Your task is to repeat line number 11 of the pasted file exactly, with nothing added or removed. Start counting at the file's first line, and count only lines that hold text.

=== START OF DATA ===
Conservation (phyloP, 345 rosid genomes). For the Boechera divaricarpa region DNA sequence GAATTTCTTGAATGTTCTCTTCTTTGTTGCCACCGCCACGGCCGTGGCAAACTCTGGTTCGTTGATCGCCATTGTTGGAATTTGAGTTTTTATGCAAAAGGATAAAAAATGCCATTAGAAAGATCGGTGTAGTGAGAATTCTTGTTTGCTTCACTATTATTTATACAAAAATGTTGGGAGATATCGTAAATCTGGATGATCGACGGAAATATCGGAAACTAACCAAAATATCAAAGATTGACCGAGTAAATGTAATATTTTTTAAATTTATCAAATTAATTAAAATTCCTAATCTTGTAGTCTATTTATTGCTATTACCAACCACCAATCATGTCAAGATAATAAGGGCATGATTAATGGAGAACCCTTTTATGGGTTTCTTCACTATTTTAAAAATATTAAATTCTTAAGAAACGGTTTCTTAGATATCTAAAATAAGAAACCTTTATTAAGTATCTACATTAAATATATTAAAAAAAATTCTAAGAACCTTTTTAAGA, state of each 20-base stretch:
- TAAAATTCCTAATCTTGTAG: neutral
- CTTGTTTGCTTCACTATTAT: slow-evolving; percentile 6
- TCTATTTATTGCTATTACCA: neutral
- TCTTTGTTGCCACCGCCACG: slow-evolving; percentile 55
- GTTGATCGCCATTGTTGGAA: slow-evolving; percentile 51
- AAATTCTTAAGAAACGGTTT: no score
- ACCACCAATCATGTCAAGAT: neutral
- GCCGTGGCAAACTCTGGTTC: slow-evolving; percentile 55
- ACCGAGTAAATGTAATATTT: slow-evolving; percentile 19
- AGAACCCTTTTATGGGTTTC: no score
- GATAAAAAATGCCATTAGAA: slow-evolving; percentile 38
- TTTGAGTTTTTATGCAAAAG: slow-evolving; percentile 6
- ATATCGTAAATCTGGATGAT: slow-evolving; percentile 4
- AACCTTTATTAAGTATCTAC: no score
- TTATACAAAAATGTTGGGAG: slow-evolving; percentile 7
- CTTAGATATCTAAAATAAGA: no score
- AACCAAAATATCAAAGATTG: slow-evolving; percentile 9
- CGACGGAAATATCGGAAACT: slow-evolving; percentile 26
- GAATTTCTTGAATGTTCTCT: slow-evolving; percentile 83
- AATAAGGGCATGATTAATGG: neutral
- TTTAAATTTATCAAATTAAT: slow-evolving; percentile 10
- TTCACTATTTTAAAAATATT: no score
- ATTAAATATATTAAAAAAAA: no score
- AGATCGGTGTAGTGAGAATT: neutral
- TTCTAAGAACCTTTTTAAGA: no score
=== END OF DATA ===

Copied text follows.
- AGAACCCTTTTATGGGTTTC: no score